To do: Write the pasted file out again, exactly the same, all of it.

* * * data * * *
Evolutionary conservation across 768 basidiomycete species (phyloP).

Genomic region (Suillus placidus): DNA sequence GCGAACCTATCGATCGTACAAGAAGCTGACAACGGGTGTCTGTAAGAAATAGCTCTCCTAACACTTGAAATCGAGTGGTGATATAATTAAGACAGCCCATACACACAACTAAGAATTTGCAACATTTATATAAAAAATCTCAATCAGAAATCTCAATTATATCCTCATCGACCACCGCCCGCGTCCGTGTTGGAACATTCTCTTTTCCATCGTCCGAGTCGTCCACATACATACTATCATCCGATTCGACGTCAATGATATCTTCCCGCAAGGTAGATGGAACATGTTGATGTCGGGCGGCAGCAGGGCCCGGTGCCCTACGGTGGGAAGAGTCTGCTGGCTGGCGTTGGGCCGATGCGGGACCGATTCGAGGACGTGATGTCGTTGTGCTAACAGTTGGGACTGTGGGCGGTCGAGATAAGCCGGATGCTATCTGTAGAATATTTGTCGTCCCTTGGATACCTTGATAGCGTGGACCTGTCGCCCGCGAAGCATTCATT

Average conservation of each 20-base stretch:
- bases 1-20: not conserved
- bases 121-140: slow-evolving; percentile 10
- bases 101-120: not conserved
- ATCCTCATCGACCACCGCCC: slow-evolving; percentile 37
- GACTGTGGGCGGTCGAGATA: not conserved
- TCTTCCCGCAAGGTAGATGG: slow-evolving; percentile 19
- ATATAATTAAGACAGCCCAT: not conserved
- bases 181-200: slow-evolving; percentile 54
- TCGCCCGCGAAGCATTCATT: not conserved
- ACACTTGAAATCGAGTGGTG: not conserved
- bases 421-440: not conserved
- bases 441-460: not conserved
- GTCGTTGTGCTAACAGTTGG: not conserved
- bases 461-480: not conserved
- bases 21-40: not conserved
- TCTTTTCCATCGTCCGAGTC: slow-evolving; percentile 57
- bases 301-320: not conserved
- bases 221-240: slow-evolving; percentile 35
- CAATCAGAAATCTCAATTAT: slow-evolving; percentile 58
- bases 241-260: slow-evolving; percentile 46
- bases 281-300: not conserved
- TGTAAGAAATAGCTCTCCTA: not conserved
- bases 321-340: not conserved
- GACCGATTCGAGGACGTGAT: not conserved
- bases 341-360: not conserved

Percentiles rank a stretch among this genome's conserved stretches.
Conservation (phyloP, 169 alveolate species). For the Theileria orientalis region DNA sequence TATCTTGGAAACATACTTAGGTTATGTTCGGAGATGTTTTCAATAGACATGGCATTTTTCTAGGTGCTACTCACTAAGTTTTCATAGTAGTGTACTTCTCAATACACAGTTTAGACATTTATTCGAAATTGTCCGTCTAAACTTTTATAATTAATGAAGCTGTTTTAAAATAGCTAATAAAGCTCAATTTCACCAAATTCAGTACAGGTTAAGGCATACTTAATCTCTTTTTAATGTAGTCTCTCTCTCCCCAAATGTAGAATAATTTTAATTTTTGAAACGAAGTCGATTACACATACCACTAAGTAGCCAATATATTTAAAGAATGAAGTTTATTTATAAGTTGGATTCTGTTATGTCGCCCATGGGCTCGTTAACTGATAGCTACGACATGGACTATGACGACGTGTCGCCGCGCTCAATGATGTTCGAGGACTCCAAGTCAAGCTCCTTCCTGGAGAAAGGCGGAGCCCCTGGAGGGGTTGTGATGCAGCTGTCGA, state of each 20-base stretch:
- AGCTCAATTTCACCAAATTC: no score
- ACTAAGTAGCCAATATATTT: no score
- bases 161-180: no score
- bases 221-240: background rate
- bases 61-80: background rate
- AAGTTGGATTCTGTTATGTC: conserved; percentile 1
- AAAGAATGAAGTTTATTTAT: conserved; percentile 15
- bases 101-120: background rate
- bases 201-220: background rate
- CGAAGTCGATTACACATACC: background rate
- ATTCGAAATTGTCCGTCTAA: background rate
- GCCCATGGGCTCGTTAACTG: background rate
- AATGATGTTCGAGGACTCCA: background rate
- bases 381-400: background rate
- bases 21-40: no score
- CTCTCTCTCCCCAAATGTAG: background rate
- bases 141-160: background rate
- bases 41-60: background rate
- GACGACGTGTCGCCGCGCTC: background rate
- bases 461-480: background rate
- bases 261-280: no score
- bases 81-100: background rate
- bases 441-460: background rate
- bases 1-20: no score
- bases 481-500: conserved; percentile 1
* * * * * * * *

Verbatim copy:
Evolutionary conservation across 768 basidiomycete species (phyloP).

Genomic region (Suillus placidus): DNA sequence GCGAACCTATCGATCGTACAAGAAGCTGACAACGGGTGTCTGTAAGAAATAGCTCTCCTAACACTTGAAATCGAGTGGTGATATAATTAAGACAGCCCATACACACAACTAAGAATTTGCAACATTTATATAAAAAATCTCAATCAGAAATCTCAATTATATCCTCATCGACCACCGCCCGCGTCCGTGTTGGAACATTCTCTTTTCCATCGTCCGAGTCGTCCACATACATACTATCATCCGATTCGACGTCAATGATATCTTCCCGCAAGGTAGATGGAACATGTTGATGTCGGGCGGCAGCAGGGCCCGGTGCCCTACGGTGGGAAGAGTCTGCTGGCTGGCGTTGGGCCGATGCGGGACCGATTCGAGGACGTGATGTCGTTGTGCTAACAGTTGGGACTGTGGGCGGTCGAGATAAGCCGGATGCTATCTGTAGAATATTTGTCGTCCCTTGGATACCTTGATAGCGTGGACCTGTCGCCCGCGAAGCATTCATT

Average conservation of each 20-base stretch:
- bases 1-20: not conserved
- bases 121-140: slow-evolving; percentile 10
- bases 101-120: not conserved
- ATCCTCATCGACCACCGCCC: slow-evolving; percentile 37
- GACTGTGGGCGGTCGAGATA: not conserved
- TCTTCCCGCAAGGTAGATGG: slow-evolving; percentile 19
- ATATAATTAAGACAGCCCAT: not conserved
- bases 181-200: slow-evolving; percentile 54
- TCGCCCGCGAAGCATTCATT: not conserved
- ACACTTGAAATCGAGTGGTG: not conserved
- bases 421-440: not conserved
- bases 441-460: not conserved
- GTCGTTGTGCTAACAGTTGG: not conserved
- bases 461-480: not conserved
- bases 21-40: not conserved
- TCTTTTCCATCGTCCGAGTC: slow-evolving; percentile 57
- bases 301-320: not conserved
- bases 221-240: slow-evolving; percentile 35
- CAATCAGAAATCTCAATTAT: slow-evolving; percentile 58
- bases 241-260: slow-evolving; percentile 46
- bases 281-300: not conserved
- TGTAAGAAATAGCTCTCCTA: not conserved
- bases 321-340: not conserved
- GACCGATTCGAGGACGTGAT: not conserved
- bases 341-360: not conserved

Percentiles rank a stretch among this genome's conserved stretches.
Conservation (phyloP, 169 alveolate species). For the Theileria orientalis region DNA sequence TATCTTGGAAACATACTTAGGTTATGTTCGGAGATGTTTTCAATAGACATGGCATTTTTCTAGGTGCTACTCACTAAGTTTTCATAGTAGTGTACTTCTCAATACACAGTTTAGACATTTATTCGAAATTGTCCGTCTAAACTTTTATAATTAATGAAGCTGTTTTAAAATAGCTAATAAAGCTCAATTTCACCAAATTCAGTACAGGTTAAGGCATACTTAATCTCTTTTTAATGTAGTCTCTCTCTCCCCAAATGTAGAATAATTTTAATTTTTGAAACGAAGTCGATTACACATACCACTAAGTAGCCAATATATTTAAAGAATGAAGTTTATTTATAAGTTGGATTCTGTTATGTCGCCCATGGGCTCGTTAACTGATAGCTACGACATGGACTATGACGACGTGTCGCCGCGCTCAATGATGTTCGAGGACTCCAAGTCAAGCTCCTTCCTGGAGAAAGGCGGAGCCCCTGGAGGGGTTGTGATGCAGCTGTCGA, state of each 20-base stretch:
- AGCTCAATTTCACCAAATTC: no score
- ACTAAGTAGCCAATATATTT: no score
- bases 161-180: no score
- bases 221-240: background rate
- bases 61-80: background rate
- AAGTTGGATTCTGTTATGTC: conserved; percentile 1
- AAAGAATGAAGTTTATTTAT: conserved; percentile 15
- bases 101-120: background rate
- bases 201-220: background rate
- CGAAGTCGATTACACATACC: background rate
- ATTCGAAATTGTCCGTCTAA: background rate
- GCCCATGGGCTCGTTAACTG: background rate
- AATGATGTTCGAGGACTCCA: background rate
- bases 381-400: background rate
- bases 21-40: no score
- CTCTCTCTCCCCAAATGTAG: background rate
- bases 141-160: background rate
- bases 41-60: background rate
- GACGACGTGTCGCCGCGCTC: background rate
- bases 461-480: background rate
- bases 261-280: no score
- bases 81-100: background rate
- bases 441-460: background rate
- bases 1-20: no score
- bases 481-500: conserved; percentile 1